But, instead of re-evaluating the design decision of making rims completely out of carbon, the decision was made to add a completely separate braking surface at the hub, the result being a larger weight gain than if they'd just used an aluminum brake track on the rims...and in the process made the wheels overall heavier and less aerodynamic (need more spokes and material to account for torque transfer from hub to the rim).
This is a very clever analysis of the evolution of the braking transformation in road cycling. Can't blame the industry though, this one is on the consumer. And I don't blame the consumer either - that silver ring just doesn't look as good as an all black wheel so we won't buy a carbon wheel with an alloy brake track. We are a shallow group.
Thanks. I just "calls them as I sees them" :)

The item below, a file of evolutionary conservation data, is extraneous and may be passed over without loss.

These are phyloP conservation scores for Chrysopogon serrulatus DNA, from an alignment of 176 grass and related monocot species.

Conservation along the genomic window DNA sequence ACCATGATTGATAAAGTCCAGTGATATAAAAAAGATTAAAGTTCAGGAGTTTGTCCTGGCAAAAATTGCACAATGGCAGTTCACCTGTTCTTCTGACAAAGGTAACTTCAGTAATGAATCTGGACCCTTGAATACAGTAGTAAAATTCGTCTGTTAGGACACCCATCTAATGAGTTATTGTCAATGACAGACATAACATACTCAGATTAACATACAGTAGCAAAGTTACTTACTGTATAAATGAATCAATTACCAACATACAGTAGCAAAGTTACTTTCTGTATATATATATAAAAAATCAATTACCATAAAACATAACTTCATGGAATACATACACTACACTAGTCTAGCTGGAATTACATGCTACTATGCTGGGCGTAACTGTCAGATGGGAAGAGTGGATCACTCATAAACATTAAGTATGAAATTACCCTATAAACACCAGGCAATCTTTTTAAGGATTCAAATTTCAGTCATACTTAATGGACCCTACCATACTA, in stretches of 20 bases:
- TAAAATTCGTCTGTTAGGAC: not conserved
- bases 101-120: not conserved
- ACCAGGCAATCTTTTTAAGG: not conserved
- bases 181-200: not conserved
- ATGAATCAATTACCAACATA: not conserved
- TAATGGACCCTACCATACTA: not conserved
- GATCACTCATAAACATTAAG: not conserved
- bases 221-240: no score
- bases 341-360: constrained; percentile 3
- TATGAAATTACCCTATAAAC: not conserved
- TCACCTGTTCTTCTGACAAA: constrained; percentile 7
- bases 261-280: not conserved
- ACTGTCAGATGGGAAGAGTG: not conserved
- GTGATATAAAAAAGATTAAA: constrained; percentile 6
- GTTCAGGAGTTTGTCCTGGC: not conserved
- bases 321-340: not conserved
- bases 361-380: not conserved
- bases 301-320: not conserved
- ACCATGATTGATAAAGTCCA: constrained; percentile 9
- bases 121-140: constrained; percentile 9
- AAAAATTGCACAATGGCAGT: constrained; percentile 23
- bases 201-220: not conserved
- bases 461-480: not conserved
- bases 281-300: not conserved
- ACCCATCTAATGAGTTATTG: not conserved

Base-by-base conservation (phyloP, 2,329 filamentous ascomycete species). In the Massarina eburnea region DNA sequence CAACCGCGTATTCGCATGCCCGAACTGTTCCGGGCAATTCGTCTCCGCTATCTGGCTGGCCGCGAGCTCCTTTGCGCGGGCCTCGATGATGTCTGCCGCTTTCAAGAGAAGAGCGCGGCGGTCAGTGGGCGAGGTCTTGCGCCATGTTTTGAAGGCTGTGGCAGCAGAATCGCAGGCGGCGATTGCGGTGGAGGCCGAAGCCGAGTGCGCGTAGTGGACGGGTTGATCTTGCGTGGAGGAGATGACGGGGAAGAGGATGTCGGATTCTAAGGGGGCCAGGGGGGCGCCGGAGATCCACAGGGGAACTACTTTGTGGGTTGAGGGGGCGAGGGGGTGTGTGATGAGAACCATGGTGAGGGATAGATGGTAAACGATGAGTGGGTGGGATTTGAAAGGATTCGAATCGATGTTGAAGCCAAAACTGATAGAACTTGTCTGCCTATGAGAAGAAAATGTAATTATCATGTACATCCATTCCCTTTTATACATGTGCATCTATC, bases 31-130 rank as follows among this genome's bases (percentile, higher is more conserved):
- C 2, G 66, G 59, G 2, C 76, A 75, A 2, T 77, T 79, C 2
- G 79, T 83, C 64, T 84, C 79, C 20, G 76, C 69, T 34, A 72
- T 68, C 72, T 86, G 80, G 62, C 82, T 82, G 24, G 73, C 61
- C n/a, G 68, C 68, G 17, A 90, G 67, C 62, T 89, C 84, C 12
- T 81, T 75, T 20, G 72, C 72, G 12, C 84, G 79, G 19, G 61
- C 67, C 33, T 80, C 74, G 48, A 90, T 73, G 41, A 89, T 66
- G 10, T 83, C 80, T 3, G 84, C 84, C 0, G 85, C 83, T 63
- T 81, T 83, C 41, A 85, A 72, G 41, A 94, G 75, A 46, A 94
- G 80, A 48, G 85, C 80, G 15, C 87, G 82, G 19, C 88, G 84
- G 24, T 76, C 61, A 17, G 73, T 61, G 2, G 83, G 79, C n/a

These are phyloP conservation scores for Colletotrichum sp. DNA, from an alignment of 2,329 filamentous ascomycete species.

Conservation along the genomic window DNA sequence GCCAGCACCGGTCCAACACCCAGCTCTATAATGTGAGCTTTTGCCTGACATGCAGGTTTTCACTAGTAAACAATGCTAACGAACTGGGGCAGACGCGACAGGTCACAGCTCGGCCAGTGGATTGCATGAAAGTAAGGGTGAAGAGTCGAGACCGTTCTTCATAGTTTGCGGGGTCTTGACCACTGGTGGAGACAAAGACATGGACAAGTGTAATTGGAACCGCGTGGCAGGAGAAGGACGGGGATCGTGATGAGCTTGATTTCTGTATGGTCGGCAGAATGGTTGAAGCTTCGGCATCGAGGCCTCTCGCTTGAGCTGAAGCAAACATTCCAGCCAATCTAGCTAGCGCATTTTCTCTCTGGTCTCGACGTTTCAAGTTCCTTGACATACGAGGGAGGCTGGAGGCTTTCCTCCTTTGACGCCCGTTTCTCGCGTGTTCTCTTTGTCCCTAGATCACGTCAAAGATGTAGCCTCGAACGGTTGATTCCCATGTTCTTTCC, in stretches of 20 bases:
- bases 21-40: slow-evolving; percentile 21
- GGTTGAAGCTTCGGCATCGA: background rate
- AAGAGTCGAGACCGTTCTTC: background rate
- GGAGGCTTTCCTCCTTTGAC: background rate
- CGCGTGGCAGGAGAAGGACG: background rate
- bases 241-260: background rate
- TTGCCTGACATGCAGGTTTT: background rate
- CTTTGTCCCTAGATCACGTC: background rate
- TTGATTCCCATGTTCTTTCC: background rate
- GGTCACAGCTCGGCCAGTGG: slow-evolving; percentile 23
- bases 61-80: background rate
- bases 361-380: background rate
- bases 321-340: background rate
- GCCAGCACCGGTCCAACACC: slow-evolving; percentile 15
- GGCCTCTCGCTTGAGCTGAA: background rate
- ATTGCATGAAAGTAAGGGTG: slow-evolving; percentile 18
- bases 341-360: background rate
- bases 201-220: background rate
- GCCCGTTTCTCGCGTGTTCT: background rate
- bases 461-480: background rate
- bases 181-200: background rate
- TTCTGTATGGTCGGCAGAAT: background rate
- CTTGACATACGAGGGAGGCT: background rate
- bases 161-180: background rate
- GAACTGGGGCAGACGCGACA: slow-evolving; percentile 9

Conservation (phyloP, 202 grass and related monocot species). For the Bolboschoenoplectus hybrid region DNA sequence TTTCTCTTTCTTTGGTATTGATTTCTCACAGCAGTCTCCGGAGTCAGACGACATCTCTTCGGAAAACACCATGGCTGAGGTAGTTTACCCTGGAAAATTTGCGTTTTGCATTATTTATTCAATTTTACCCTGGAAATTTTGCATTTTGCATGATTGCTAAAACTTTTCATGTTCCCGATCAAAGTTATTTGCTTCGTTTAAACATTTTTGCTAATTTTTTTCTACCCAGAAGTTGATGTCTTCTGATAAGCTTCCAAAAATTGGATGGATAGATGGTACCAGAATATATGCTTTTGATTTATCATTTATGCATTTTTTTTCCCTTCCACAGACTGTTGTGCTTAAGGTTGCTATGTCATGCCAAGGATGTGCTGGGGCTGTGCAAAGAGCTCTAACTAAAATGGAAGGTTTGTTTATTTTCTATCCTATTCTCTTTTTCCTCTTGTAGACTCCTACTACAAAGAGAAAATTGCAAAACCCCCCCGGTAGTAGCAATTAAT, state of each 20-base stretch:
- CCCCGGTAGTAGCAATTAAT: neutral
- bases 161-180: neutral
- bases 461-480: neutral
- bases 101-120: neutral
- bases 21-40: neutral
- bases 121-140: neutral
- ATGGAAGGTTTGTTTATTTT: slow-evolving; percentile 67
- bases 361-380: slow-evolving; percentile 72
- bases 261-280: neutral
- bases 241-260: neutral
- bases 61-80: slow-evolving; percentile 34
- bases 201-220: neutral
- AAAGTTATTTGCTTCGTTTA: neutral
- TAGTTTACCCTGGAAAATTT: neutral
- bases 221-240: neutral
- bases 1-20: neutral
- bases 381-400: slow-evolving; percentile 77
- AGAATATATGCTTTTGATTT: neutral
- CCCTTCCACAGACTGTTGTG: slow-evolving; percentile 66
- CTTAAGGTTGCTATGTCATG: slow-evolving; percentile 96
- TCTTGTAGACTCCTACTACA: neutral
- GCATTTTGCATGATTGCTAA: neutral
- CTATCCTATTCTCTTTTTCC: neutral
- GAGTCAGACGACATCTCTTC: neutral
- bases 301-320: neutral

There are solutions to that "silver ring" aesthetic issue. Look at the wheels on that Cannondale I posted above. I can't count how many times people have told me they thought the rims were all carbon...and, like I said earlier, despite the black coloring being just an anodized coating, the engraved radial groove texturing seems to "protect" the coating from being worn away by embedded grit in the pads (my suspicion is "pad cleaning" on initial pad application).

Here's a close-up after >5k miles of pavement riding (including many large climbs and descents) and ~2300 miles of mixed pavement/dirt use (heavy on the dirt).
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by RyanH


wheelsONfire wrote:
Do you consider SwissStop as the best brake pads?